Drozdek's College Board scores were only average. He hadn't attended an academically rigorous high school. And Hopkins admits maybe one student with a GED every two years. But Jahries insisted: "It was clear to me that this was a kid we needed. Admitting Greg and watching him become successful was probably the highlight of my admissions experience at Hopkins."

Drozdek had been accepted by Hofstra, and assumed he was going there. Then he got the call from Margraff telling him he'd been accepted by Hopkins and had only five days to get to Homewood for the start of football practice. When Drozdek told Cirasella of First Boston that Hopkins had offered him a spot, Cirasella told him to take it.

Margraff saw an immediate effect on the football team. "Greg's not a great college football player, he's an average player," Margraff says. "But he's a great person. He takes an interest in every player personally. He'll sense a problem before I will. The guys who are homesick, he'll find them right away." Margraff says that during the 1993 season, Drozdek posted in the locker room a poem he'd written. Says Margraff, "Poems don't usually last long in a football locker room." Nobody touched this one.

In the fall of '93, Drozdek began working as a student volunteer at Waverly Elementary, where he encountered a boy named Daavon Cox. "When I met him," Drozdek says, "he couldn't even write his own name. I taught him how to do it." In Drozdek's apartment, over his desk, are two child's drawings, both from Daavon. On the second is the boy's name, legible and spelled correctly.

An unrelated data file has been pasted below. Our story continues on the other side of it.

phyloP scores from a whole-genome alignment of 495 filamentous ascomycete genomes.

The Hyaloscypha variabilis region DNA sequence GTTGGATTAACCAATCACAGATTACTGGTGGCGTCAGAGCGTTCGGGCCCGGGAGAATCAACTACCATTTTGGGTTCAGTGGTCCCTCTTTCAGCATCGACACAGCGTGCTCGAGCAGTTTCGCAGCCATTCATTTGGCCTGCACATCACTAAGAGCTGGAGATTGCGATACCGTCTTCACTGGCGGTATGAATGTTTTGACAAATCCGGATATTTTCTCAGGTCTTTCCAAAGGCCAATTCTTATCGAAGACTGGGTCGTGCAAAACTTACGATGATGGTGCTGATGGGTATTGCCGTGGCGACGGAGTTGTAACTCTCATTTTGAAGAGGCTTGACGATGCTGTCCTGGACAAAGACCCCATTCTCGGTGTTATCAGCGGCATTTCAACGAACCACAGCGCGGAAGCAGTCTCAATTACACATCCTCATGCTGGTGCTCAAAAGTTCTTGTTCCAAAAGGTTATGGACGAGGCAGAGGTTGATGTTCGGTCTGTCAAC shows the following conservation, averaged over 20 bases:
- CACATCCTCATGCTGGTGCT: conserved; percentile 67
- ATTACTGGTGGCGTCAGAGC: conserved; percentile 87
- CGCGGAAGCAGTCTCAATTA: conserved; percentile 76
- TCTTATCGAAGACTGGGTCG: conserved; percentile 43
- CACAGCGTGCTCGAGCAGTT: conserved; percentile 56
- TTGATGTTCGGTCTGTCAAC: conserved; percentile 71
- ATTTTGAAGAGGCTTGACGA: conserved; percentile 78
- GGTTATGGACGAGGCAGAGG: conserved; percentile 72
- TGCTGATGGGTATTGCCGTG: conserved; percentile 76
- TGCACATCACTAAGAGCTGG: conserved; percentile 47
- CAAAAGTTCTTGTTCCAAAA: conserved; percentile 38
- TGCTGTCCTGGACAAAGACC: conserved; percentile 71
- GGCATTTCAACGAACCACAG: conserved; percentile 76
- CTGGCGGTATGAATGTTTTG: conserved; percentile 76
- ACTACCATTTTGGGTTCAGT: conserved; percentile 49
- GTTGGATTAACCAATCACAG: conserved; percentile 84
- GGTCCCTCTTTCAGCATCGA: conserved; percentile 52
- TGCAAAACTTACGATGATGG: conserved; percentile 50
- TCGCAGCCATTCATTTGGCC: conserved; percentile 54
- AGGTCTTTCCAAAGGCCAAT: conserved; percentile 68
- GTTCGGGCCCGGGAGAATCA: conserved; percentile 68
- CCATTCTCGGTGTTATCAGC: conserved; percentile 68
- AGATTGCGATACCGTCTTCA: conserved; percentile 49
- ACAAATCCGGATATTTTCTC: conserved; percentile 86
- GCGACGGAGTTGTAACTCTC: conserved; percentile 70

"I saw myself as a tutor," Drozdek says, "but I thought I could do more. I noticed that there didn't seem to be any male teachers." He went to the principal, Te-Veria Lee, and suggested a mentoring program. Then he went back and pitched his buddies on the football team: "I went from nothing to 35 tutors in a day." Thus was born the Johns Hopkins Student- Athlete Mentoring Program. It now involves about 60 Hopkins students, both men and women, mostly athletes, who virtually take over the Waverly fourth grade for one hour a week. Says Drozdek, "All the tutors are there not just to teach, but to set an example, to be a mirror. These kids are still at the age when there's room for heroes in their lives, even if the hero's a white kid from Johns Hopkins. It shows that they're worth someone's attention."

At the beginning of a Friday afternoon session, some of the kids light up when they spot their tutors. Others are dead faced. Some are disruptive, at age 10 already advanced little hooligans. Drozdek and the other mentors are earnest and patient, but it's hard to gauge what effect they're having. There's no question in Drozdek's mind of the value of his undertaking: "You're only with a kid once a week, maybe a kid that can't read. What do you do? You try to instill a love of learning. We're students, and we try to get them to see us as students first. Whenever they see us, we have a book in our hands. You can help them raise their own expectations. If you push them the right way, they can go pretty far."